PTQ Q1 2023 Issue

natural gas. CO₂ can be captured from the high- pressure process gas after the CO-shift reaction (i.e., pre-combustion CO₂ capture). This enables an approximate 60% reduction of total CO₂ emis- sions produced in an SMR, and a consequent reduction of refinery Scope 1 CO₂ emissions by 20% in our case. Post-combustion CO₂ capture This can be applied to all refinery flue gases but is less economical than pre-combustion capture due to lower CO₂ partial pressures, as shown in Table 5 . CO₂ use CO₂ to storage/greenhouses The study considers two options: CO₂ liquefaction and transportation (by ship) to remotely located underground reser- voirs for permanent storage, and CO₂ routing to nearby (approximately 40 km distance) existing greenhouses. Pertinent cost numbers are reported in Table 6 . CO₂ to e-fuels/chemicals There are established process pathways to conveniently use CO₂ as a feedstock to produce other fuels/chemicals. With green hydrogen, CO₂ can be transformed into e-methanol or e-fuels. With e-ammonia (from green hydrogen), CO₂ can be converted into urea. At present, the high electricity price, electrolyser capital cost, and pertinent inefficiencies result in a high cost of green hydrogen and, consequently, high prices of e-methanol/e-fuels. The expecta- tions are that the cost elements and system inef- ficiencies will improve in the years to come. As an example of the use of CO₂ to produce other chemicals, the production of ethylene carbonate (EC) from ethylene oxide (EO) and CO₂ is consid- ered. The EC market is rapidly developing as it is used in lubricants and as an electrolyte in lithium- ion batteries. 7,8 Some of these CO₂ utilisation options imply the refinery is to be expanded with petrochemical facil- ities, with all its challenges with respect to market positioning, logistics, and so on. For example, the production of EC requires importing, transferring, and handling of EO. The costs in Table 7 are highly dependent on feedstock prices (such as hydrogen, ethyl- ene oxide) and CO₂ derived products. The CO₂ abatement costs also consider the difference in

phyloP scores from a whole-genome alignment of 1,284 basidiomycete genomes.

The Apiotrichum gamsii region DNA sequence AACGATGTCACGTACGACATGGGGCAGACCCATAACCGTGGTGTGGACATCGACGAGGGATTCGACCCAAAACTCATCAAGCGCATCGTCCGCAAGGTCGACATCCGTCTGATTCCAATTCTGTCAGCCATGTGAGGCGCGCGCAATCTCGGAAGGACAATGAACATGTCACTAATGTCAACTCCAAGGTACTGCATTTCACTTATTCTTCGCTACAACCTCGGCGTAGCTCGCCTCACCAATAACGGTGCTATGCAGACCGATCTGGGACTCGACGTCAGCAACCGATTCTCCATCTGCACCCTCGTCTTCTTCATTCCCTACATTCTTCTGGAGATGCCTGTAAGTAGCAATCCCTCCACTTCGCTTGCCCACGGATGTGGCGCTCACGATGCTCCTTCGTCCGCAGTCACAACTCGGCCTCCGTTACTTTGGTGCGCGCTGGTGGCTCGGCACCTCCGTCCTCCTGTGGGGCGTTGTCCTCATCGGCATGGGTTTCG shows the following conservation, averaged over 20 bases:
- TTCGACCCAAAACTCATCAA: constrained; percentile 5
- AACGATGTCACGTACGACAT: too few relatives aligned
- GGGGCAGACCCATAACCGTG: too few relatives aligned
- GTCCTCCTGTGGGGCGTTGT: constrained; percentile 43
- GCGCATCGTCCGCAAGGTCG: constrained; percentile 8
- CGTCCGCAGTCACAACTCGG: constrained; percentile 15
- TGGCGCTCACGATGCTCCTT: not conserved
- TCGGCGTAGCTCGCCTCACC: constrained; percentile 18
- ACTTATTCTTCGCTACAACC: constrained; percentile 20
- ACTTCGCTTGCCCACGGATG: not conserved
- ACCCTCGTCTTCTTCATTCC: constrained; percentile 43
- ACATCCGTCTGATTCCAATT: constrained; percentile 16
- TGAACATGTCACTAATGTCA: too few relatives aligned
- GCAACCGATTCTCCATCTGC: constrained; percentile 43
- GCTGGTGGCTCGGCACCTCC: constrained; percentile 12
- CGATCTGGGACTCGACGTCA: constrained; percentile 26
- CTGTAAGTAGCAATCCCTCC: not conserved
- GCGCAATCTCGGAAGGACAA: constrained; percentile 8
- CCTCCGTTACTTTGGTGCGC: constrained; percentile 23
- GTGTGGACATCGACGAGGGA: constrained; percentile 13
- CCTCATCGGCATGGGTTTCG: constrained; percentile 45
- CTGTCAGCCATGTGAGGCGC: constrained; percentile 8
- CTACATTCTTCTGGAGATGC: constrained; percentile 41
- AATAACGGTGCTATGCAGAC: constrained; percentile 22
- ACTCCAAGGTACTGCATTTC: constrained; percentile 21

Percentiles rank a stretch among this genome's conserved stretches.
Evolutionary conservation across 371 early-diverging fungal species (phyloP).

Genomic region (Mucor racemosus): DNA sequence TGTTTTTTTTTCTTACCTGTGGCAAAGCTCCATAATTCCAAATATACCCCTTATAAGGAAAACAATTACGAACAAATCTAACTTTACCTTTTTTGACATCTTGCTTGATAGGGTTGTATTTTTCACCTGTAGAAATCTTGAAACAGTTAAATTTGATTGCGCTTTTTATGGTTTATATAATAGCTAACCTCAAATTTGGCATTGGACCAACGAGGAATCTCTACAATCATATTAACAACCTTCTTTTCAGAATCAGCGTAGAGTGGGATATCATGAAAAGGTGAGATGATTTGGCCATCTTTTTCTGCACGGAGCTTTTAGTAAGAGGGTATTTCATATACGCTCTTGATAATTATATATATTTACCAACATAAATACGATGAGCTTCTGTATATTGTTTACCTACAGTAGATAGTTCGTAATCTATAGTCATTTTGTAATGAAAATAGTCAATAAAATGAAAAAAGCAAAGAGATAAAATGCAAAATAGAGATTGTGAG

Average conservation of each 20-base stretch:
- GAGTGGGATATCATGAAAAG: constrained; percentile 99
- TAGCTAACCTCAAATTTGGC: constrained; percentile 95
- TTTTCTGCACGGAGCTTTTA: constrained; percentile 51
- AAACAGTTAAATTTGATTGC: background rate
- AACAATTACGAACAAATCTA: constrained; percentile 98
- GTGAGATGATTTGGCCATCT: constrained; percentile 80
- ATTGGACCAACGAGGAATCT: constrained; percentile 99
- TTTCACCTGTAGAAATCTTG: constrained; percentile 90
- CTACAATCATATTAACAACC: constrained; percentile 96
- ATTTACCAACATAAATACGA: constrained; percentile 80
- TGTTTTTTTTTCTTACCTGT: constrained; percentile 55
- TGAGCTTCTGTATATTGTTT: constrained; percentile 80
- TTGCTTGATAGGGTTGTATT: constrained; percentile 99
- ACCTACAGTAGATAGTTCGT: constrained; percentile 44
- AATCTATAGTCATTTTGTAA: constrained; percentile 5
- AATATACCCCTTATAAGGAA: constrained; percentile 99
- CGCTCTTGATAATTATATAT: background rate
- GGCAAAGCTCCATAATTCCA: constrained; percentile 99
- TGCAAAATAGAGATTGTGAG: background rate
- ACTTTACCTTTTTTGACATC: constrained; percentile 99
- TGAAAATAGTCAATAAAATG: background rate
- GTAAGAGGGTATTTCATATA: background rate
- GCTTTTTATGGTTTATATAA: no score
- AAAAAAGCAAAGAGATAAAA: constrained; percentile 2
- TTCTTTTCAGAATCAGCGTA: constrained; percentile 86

CO₂ reduction and associated cost, Pre- and post-combustion CO₂ capture, 2019 Western European pricing

It em


Invest- €/t CO₂

€/t CO₂


ment, avoided2 avoided



(30% higher utility prices)

CO₂ capture Pre-combustion capture Post-combustion capture 1. Indicative only 2. Excluding the cost of CO2 disposal


128 294

33 93




Table 5

CO₂ reduction and associated cost, CO₂ disposition, 2019 Western European pricing





€/t CO₂


CO₂ (30% higher


utility prices)

CO₂ disposal Liquefaction, transportation & storage 1





To greenhouses (new pipeline)

436 8 1. Reference cost of CO2 transportation and storage 5,6 respectively; 10 km onshore pipeline, 1000 km by ship to remote storage 33 8

Table 6

CO₂ use and associated cost (excluding the cost of CO2 capture), 2019 Western European pricing


CO₂ use, KTA


€/t CO₂ avoided1

€/t CO₂ avoided



(30% higher utility prices)

CO₂ use E-methanol

100 100 100 100

207 285 456

6132 4732 3742 -663

792 612 459 -784



Ethylene carbonate


1. Also taking into account savings in operational cost and CO2 emissions from reduced conventional production methods from fossil fuels 2. Based on a 100 €/t premium of products relative to their fossil fuel equivalents 3. Price of ethylene carbonate is 0.55 x price of ethylene oxide 4. As captured CO2 is already available instead of being generated by on-demand combustion of natural gas followed by subsequent carbon capture, the ‘green’ ethylene carbonate route i.e., CO2 + EO --> EC consumes less energy than the conventional route. A higher utility cost further widens the difference resulting in even lower CO₂ abatement cost for the ‘green’ route.

Table 7

instead of the CO₂ being generated from the conventional urea production process using natural gas as feedstock. In the case of crop growth, only a portion of the CO₂ routed to the greenhouses will be captured as biomass. However, this is captured and reused CO₂ rather than CO₂ produced by burning fossil fuels specifically for feeding greenhouses. Pre-combustion CO₂ capture It is assumed that the refinery has an existing hydrogen plant based on SMR of

operating cost and CO₂ emissions associated with the conventional method of producing the various products versus those employing CO₂ as a feedstock. This is not applicable for EC production as the economics consider the direct purchase of EO as a feedstock but not the CO₂ emissions that come with it for both the green and con- ventional routes. The numbers exclude the cost of CO₂ capture as previously developed. Capturing CO₂ for additional EC production would seem


PTQ Q1 2023

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